Map of life expectancy at birth from Global Education Project.

Wednesday, November 18, 2009

The FDA works in mysterious ways

No, I don't quite understand this myself. The FDA has long recommended that you dispose of left-over medications by mixing them with something disgusting, e.g. used kitty litter, putting them in a zip-lock bag, and tossing them in the household trash. This may not be the absolutely ideal thing to do but it seems practical. They'll end up in a landfill and pretty much just sit there till the last ding dong of doom, is the idea.

But now they have decided that there are some drugs which are just so horrifically dangerous that you should introduce them into your septic tank or municipal sewer system via the ceramic throne. All but three of the drugs on this list are opioids. For some reason the most commonly prescribed opioid, hydrocodone (commonly sold in combination with acetaminophen as Vicodin) is not on the list.

One of the other three is methylphenidate (Ritalin) which as you probably know is widely prescribed to children who don't like to sit quietly for hours on end concentrating on boring tasks. Its mechanism of action is similar to that of cocaine.

The other two items are kind of peculiar, and rarely prescribed. Diastat is diazepam (Valium) in the form of a suppository, which is prescribed for people with a rare pattern of seizures. Xyrem is gamma-hydroxybutyric acid, also known in some circles as GHB, liquid ecstasy, or the date rape drug. It is prescribed to people with narcolepsy.

The FDA doesn't really explain why you should flush these particular drugs and no others. They say something about them being especially dangerous to have around the house, but why that means you should flush them instead of doing the kitty litter thing -- well, it doesn't seem to follow. And if Ritalin is so dangerous to have in a household with children that it requires urgent disposal, uhh, well, it's normally prescribed to children and they normally carry it around with them. Hmm.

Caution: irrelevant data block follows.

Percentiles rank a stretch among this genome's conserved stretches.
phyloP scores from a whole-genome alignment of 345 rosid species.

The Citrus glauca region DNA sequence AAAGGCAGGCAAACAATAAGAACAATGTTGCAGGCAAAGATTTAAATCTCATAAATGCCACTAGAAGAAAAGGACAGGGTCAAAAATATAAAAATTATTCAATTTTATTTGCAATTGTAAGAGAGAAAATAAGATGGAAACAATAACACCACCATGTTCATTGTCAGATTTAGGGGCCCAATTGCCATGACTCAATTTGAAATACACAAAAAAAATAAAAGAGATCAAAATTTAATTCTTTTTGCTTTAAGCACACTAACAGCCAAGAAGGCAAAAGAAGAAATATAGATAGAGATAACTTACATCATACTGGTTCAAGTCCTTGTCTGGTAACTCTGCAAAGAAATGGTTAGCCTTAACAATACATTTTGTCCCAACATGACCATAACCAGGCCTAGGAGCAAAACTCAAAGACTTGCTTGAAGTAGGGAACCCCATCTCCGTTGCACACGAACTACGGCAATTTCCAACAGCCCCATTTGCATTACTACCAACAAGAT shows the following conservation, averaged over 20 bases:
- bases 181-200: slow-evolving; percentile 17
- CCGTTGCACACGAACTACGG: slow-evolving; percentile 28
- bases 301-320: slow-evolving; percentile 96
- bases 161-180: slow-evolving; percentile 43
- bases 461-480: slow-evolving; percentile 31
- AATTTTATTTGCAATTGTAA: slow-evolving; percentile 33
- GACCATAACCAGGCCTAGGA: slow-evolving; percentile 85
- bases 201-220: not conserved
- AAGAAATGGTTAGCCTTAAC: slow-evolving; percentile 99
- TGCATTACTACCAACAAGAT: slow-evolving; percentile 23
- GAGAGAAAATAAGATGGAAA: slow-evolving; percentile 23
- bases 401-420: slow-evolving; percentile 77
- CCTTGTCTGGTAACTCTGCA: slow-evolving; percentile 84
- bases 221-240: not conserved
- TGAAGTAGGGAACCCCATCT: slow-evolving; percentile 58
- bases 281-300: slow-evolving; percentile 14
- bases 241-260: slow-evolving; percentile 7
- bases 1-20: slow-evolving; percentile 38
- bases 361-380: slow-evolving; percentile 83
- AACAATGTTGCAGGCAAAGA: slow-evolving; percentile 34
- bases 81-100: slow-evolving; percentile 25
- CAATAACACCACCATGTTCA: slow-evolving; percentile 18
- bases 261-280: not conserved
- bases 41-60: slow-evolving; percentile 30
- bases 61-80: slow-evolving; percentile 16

A more plausible theory is that your kids might take these drugs with them to a party, or sell them in the schoolyard, but the FDA doesn't want to say that out loud. Somebody might just be tempted to pick them out of the kitty litter for those purposes, hence the flushing. The exception would seem to me to be the Valium suppository, which I can't see having a great deal of recreational appeal but maybe I'm just unimaginative. But then we would have to ask why the more common Valium pills aren't included.

Personally, unless there is something more the FDA isn't telling us, I think this is basically nuts. I don't suppose we'll ever get high enough concentrations in the water to zonk out the fish, but I don't think we really know what the environmental effects might be. Meanwhile, assuming my guess about their real motivations is correct, this does point to an underrecognized problem. We have an epidemic of prescription drug abuse among young people in this country, fueled in part by pilfering from the medicine cabinet. Unfortunately, some kids get hooked. The street price of these drugs is high, so many of them end up turning to heroin, which is very cheap since the U.S. invaded Afghanistan and the country resumed exporting its number one cash crop.

Interesting bit of Kremlinology here, that's all I can say.


roger said...

i wonder what the epa has to say about flushing drugs. or the dea.

Cervantes said...

It will get ugly if we wind up with a lot of stoned fish.

kathy a. said...

i think generally they don't want unwanted drugs flushed, because a lot of those are things like antibiotics, and/or maybe BC pills, plus the mix of whatever is out there, and in concentrations those are not good to have floating around the water supply.

they have to be worrying about risk of abuse, and/or the street value of certain drugs. if that's the case, vicodan is up there -- but it is so commonly prescribed, maybe they think too much will end up in the drink?

i'm generally anti-flushing, but the day my nephew died, i was very worried about his mother wanting to go with him, and about all the drugs in the house including a bunch of morphine. the hospice nurse took charge and said she had to dispose of all the meds immediately, and she flushed them. for which i am forever grateful.

the kitty litter idea is good. dog knows, nobody really wants to go there.